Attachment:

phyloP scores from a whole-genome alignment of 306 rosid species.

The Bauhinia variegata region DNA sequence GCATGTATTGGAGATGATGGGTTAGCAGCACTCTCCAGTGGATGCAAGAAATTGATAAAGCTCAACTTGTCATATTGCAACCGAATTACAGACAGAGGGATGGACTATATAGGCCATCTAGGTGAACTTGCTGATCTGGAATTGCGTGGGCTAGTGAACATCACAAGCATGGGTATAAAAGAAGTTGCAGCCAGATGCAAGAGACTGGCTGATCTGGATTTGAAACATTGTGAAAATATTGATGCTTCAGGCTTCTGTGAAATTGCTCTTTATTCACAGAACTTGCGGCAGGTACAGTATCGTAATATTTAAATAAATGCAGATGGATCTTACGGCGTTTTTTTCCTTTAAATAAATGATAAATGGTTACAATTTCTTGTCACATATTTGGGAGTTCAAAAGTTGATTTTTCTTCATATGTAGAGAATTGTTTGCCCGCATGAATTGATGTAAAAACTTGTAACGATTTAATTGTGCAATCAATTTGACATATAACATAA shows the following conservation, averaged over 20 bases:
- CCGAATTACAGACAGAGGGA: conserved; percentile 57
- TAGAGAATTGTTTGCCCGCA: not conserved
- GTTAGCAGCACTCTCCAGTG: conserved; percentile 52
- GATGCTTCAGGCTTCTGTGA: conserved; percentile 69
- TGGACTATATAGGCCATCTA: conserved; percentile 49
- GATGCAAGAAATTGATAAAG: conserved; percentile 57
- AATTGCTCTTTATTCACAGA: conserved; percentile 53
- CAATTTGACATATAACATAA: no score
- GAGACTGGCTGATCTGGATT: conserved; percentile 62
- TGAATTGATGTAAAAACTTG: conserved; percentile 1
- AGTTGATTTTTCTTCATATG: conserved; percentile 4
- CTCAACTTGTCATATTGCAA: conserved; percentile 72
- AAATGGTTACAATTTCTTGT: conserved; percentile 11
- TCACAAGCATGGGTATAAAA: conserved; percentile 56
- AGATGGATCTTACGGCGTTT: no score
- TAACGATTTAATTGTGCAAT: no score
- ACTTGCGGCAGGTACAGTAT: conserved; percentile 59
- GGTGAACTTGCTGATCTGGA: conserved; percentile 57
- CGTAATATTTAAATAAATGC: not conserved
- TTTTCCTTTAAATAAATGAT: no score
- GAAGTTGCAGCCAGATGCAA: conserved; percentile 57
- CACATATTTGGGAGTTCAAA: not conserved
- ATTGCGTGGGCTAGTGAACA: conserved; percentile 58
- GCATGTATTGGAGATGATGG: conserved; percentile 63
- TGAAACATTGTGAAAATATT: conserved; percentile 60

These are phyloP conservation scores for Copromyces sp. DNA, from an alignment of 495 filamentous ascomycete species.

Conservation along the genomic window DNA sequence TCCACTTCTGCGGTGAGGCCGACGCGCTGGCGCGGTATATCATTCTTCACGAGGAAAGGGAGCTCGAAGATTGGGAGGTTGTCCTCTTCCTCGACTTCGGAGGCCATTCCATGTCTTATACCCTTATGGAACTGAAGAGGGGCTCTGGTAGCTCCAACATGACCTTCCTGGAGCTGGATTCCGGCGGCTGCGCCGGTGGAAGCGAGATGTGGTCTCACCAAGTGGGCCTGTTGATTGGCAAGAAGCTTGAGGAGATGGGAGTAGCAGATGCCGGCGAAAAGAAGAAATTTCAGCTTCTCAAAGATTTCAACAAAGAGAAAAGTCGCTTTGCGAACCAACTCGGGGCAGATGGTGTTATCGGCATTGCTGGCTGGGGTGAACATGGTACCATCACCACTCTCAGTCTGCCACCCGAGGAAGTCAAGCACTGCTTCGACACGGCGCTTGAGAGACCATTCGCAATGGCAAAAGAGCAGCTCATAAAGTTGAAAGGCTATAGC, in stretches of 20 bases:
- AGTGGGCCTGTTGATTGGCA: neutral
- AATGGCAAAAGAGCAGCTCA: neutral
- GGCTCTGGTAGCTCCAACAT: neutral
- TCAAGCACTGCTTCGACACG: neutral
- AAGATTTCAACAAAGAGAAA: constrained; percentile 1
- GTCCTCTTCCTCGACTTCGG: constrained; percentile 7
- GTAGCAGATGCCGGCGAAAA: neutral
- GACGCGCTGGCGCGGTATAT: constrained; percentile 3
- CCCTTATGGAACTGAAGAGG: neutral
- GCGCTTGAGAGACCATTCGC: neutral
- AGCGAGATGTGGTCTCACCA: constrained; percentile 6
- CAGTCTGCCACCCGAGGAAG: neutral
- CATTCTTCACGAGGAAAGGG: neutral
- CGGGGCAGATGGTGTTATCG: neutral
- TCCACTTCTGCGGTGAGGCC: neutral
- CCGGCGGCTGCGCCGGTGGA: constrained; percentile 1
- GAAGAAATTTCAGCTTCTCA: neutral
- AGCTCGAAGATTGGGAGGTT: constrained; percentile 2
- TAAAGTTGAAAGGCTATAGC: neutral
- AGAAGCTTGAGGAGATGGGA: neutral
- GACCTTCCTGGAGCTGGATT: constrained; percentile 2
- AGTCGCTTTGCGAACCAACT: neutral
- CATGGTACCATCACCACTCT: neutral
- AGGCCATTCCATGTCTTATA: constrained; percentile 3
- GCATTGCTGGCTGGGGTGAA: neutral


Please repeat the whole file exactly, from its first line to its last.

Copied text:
phyloP scores from a whole-genome alignment of 306 rosid species.

The Bauhinia variegata region DNA sequence GCATGTATTGGAGATGATGGGTTAGCAGCACTCTCCAGTGGATGCAAGAAATTGATAAAGCTCAACTTGTCATATTGCAACCGAATTACAGACAGAGGGATGGACTATATAGGCCATCTAGGTGAACTTGCTGATCTGGAATTGCGTGGGCTAGTGAACATCACAAGCATGGGTATAAAAGAAGTTGCAGCCAGATGCAAGAGACTGGCTGATCTGGATTTGAAACATTGTGAAAATATTGATGCTTCAGGCTTCTGTGAAATTGCTCTTTATTCACAGAACTTGCGGCAGGTACAGTATCGTAATATTTAAATAAATGCAGATGGATCTTACGGCGTTTTTTTCCTTTAAATAAATGATAAATGGTTACAATTTCTTGTCACATATTTGGGAGTTCAAAAGTTGATTTTTCTTCATATGTAGAGAATTGTTTGCCCGCATGAATTGATGTAAAAACTTGTAACGATTTAATTGTGCAATCAATTTGACATATAACATAA shows the following conservation, averaged over 20 bases:
- CCGAATTACAGACAGAGGGA: conserved; percentile 57
- TAGAGAATTGTTTGCCCGCA: not conserved
- GTTAGCAGCACTCTCCAGTG: conserved; percentile 52
- GATGCTTCAGGCTTCTGTGA: conserved; percentile 69
- TGGACTATATAGGCCATCTA: conserved; percentile 49
- GATGCAAGAAATTGATAAAG: conserved; percentile 57
- AATTGCTCTTTATTCACAGA: conserved; percentile 53
- CAATTTGACATATAACATAA: no score
- GAGACTGGCTGATCTGGATT: conserved; percentile 62
- TGAATTGATGTAAAAACTTG: conserved; percentile 1
- AGTTGATTTTTCTTCATATG: conserved; percentile 4
- CTCAACTTGTCATATTGCAA: conserved; percentile 72
- AAATGGTTACAATTTCTTGT: conserved; percentile 11
- TCACAAGCATGGGTATAAAA: conserved; percentile 56
- AGATGGATCTTACGGCGTTT: no score
- TAACGATTTAATTGTGCAAT: no score
- ACTTGCGGCAGGTACAGTAT: conserved; percentile 59
- GGTGAACTTGCTGATCTGGA: conserved; percentile 57
- CGTAATATTTAAATAAATGC: not conserved
- TTTTCCTTTAAATAAATGAT: no score
- GAAGTTGCAGCCAGATGCAA: conserved; percentile 57
- CACATATTTGGGAGTTCAAA: not conserved
- ATTGCGTGGGCTAGTGAACA: conserved; percentile 58
- GCATGTATTGGAGATGATGG: conserved; percentile 63
- TGAAACATTGTGAAAATATT: conserved; percentile 60

These are phyloP conservation scores for Copromyces sp. DNA, from an alignment of 495 filamentous ascomycete species.

Conservation along the genomic window DNA sequence TCCACTTCTGCGGTGAGGCCGACGCGCTGGCGCGGTATATCATTCTTCACGAGGAAAGGGAGCTCGAAGATTGGGAGGTTGTCCTCTTCCTCGACTTCGGAGGCCATTCCATGTCTTATACCCTTATGGAACTGAAGAGGGGCTCTGGTAGCTCCAACATGACCTTCCTGGAGCTGGATTCCGGCGGCTGCGCCGGTGGAAGCGAGATGTGGTCTCACCAAGTGGGCCTGTTGATTGGCAAGAAGCTTGAGGAGATGGGAGTAGCAGATGCCGGCGAAAAGAAGAAATTTCAGCTTCTCAAAGATTTCAACAAAGAGAAAAGTCGCTTTGCGAACCAACTCGGGGCAGATGGTGTTATCGGCATTGCTGGCTGGGGTGAACATGGTACCATCACCACTCTCAGTCTGCCACCCGAGGAAGTCAAGCACTGCTTCGACACGGCGCTTGAGAGACCATTCGCAATGGCAAAAGAGCAGCTCATAAAGTTGAAAGGCTATAGC, in stretches of 20 bases:
- AGTGGGCCTGTTGATTGGCA: neutral
- AATGGCAAAAGAGCAGCTCA: neutral
- GGCTCTGGTAGCTCCAACAT: neutral
- TCAAGCACTGCTTCGACACG: neutral
- AAGATTTCAACAAAGAGAAA: constrained; percentile 1
- GTCCTCTTCCTCGACTTCGG: constrained; percentile 7
- GTAGCAGATGCCGGCGAAAA: neutral
- GACGCGCTGGCGCGGTATAT: constrained; percentile 3
- CCCTTATGGAACTGAAGAGG: neutral
- GCGCTTGAGAGACCATTCGC: neutral
- AGCGAGATGTGGTCTCACCA: constrained; percentile 6
- CAGTCTGCCACCCGAGGAAG: neutral
- CATTCTTCACGAGGAAAGGG: neutral
- CGGGGCAGATGGTGTTATCG: neutral
- TCCACTTCTGCGGTGAGGCC: neutral
- CCGGCGGCTGCGCCGGTGGA: constrained; percentile 1
- GAAGAAATTTCAGCTTCTCA: neutral
- AGCTCGAAGATTGGGAGGTT: constrained; percentile 2
- TAAAGTTGAAAGGCTATAGC: neutral
- AGAAGCTTGAGGAGATGGGA: neutral
- GACCTTCCTGGAGCTGGATT: constrained; percentile 2
- AGTCGCTTTGCGAACCAACT: neutral
- CATGGTACCATCACCACTCT: neutral
- AGGCCATTCCATGTCTTATA: constrained; percentile 3
- GCATTGCTGGCTGGGGTGAA: neutral